… a place as broad and blank as the future. Few people realise that the future is in fact here, it just has not been properly distributed yet.”
This is the beginning of a pretty and rather amusing chunk of prose which had been placed on a succession of signposts in huge letters on the way in to Burning Man. If anyone comes across a transcript of the rest I would love to have it, but can’t be bothered looking for it myself. The line above was the only thing I wrote down at Burning Man, hence my complete lack of ability to thus far write about any of the experience.
It was the best holiday of my life, without question. It was better than Sweden adventures, it was better than backpacking around eastern Europe, it was better than 2 months of lazy days at home with friends one summer. It was probably the best thing I have ever done, it vies for that title with moving to London, which I assure you is tough competition.
I will not be able to accurately or sufficiently describe BM. Partly because it defies explanation, partly because I saw but a fraction of what was there. It is impossible to see everything, but also impossible to be there without getting involved in a hundred different things, and getting caught up in the atmosphere. I am about as far from a hippy as you can get, but I found the whole thing intensely beautiful. This is what I learned…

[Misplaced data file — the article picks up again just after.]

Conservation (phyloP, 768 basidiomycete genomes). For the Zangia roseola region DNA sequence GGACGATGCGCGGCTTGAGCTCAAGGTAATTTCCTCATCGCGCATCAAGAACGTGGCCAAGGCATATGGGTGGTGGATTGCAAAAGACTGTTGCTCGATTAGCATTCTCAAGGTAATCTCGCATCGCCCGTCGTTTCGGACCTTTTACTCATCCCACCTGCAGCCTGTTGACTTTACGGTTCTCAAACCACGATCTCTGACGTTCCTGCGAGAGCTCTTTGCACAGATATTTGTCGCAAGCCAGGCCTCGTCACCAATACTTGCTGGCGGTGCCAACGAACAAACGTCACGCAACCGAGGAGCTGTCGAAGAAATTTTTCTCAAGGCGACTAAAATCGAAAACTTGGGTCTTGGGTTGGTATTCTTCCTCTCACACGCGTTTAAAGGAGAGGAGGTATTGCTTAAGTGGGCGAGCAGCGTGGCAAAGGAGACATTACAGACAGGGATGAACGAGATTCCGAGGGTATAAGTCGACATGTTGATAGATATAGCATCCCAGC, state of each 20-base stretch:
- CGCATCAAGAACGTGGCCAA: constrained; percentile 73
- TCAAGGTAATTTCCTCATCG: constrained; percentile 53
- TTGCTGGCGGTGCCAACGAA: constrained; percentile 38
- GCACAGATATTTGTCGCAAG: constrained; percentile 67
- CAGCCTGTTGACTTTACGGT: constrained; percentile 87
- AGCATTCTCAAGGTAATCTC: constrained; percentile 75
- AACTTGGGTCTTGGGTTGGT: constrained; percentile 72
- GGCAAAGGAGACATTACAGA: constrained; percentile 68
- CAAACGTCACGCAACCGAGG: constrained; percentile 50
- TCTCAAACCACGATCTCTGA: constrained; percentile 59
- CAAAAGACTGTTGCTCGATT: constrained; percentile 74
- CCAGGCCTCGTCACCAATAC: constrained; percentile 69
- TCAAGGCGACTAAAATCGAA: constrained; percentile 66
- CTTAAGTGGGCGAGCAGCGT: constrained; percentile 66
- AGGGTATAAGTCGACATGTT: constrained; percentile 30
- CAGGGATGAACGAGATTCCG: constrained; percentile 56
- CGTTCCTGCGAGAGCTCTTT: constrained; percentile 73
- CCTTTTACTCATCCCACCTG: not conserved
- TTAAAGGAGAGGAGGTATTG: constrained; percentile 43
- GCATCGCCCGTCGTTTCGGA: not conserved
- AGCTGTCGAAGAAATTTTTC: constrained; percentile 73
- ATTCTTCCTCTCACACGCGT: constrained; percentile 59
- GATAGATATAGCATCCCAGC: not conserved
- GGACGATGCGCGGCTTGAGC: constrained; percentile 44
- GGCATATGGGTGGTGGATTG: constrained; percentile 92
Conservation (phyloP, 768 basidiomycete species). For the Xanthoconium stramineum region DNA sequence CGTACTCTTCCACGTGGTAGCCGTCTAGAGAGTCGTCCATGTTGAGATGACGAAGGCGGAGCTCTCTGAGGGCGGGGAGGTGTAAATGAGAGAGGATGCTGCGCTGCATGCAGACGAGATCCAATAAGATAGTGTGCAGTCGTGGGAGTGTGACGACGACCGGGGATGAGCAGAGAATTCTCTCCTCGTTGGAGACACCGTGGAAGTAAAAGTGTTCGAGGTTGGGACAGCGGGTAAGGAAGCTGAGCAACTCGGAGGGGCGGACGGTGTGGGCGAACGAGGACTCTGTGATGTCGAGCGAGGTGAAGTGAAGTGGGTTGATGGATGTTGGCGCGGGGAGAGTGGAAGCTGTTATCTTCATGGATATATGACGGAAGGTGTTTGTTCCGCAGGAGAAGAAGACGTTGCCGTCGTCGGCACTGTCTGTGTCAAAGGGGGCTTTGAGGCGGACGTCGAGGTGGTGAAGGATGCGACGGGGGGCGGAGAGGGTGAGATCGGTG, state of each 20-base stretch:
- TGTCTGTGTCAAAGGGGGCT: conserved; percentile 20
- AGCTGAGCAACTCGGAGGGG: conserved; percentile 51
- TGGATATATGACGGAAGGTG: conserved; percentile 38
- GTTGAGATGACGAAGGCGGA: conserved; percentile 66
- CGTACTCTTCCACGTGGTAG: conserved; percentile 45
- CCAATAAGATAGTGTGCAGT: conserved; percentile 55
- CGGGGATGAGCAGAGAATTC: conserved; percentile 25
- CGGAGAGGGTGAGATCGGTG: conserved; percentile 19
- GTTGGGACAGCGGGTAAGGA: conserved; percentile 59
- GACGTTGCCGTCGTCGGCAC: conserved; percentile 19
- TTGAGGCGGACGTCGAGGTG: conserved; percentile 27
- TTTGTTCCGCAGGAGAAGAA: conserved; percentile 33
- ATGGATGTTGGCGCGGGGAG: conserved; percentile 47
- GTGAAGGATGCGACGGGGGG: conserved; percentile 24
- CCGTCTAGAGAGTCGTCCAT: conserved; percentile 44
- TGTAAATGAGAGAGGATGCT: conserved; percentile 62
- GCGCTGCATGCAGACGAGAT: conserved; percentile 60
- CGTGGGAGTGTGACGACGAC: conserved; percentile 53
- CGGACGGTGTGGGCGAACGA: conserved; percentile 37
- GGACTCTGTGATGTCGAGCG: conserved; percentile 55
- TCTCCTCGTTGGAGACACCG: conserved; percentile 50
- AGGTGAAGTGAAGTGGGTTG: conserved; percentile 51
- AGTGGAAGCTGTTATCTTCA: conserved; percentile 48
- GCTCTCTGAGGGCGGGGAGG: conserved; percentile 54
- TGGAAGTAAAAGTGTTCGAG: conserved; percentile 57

Pre-requisites: Do you in fact know what the hell I am talking about?
Burning Man (www.burningman.com). is an art festival, started by a guy called Larry Harvey in the 1980s on a beach in SF, which has grown in size and reputation ever since. It is now held in the open desert in Nevada, and firmly promotes freedom of expression and radical self-reliance. Nothing is bought or sold at Burning Man, you bring what you need to survive the harsh conditions, you bring your art, or you build it, and then on the last day everything burns. There are no spectators, only participants. The back of the ticket reads “By attending this event you accept the risk of serious injury or death”. They are not exaggerating.